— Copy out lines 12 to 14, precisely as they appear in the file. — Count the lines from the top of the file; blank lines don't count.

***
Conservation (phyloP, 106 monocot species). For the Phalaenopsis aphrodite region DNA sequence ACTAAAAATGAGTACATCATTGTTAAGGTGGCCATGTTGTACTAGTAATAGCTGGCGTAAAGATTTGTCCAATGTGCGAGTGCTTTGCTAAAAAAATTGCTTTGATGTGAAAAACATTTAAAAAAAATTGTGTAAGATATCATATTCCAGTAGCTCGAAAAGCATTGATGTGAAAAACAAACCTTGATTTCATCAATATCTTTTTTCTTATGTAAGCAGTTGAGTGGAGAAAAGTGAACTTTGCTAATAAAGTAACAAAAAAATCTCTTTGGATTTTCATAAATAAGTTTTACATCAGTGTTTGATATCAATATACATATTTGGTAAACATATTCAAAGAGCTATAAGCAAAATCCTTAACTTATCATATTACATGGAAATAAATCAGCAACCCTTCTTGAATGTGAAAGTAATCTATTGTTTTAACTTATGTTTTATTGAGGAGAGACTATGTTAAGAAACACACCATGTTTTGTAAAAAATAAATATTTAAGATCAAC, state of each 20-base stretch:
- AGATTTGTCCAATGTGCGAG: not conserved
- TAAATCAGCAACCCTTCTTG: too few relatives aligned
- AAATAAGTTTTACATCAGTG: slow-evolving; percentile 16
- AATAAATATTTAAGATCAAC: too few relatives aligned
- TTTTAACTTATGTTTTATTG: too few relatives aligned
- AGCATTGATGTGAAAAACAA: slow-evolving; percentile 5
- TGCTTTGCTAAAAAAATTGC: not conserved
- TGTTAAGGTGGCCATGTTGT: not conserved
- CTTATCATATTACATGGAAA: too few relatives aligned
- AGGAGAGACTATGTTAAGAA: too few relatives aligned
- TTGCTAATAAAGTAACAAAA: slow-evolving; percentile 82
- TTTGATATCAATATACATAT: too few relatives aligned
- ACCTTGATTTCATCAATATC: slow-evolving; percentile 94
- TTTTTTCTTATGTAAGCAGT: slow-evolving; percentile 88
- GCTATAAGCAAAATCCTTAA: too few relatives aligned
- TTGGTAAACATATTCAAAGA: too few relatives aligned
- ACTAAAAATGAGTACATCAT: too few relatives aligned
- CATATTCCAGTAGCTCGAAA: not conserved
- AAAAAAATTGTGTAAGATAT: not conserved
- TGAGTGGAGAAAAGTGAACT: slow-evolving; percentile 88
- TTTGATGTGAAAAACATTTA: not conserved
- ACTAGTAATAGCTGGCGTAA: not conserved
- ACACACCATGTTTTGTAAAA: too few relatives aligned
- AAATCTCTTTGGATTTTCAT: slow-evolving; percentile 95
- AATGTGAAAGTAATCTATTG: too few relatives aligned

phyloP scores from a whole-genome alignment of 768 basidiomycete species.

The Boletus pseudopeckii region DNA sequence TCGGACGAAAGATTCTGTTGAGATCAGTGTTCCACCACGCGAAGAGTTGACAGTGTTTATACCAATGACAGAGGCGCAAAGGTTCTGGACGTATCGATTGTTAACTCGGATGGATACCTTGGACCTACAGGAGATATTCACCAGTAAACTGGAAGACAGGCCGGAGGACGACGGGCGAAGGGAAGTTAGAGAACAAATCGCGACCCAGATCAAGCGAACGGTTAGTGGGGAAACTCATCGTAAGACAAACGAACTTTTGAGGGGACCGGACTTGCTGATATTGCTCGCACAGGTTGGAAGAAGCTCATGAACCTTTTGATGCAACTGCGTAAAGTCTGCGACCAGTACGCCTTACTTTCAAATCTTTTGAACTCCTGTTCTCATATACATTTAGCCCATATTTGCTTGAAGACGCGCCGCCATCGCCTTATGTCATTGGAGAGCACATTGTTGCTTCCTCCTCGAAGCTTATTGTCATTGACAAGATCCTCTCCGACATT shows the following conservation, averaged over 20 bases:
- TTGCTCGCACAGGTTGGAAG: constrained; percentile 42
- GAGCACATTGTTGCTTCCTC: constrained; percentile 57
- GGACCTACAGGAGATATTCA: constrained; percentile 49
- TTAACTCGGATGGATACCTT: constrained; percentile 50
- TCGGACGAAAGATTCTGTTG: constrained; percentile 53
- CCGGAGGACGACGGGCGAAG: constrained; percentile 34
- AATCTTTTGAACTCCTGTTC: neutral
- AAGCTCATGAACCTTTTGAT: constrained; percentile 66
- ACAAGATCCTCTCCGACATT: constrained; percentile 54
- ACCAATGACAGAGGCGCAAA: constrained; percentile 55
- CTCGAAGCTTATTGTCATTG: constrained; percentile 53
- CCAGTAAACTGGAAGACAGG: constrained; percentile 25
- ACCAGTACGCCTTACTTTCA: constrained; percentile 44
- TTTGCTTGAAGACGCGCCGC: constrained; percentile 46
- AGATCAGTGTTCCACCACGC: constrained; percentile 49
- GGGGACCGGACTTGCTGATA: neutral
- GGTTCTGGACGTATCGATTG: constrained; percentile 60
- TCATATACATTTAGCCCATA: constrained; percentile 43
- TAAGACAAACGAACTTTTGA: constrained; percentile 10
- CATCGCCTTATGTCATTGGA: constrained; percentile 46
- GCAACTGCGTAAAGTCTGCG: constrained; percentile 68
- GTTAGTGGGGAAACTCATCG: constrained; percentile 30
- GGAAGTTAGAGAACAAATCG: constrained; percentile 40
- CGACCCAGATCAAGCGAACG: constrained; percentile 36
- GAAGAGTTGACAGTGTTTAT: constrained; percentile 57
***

- TTGCTAATAAAGTAACAAAA: slow-evolving; percentile 82
- TTTGATATCAATATACATAT: too few relatives aligned
- ACCTTGATTTCATCAATATC: slow-evolving; percentile 94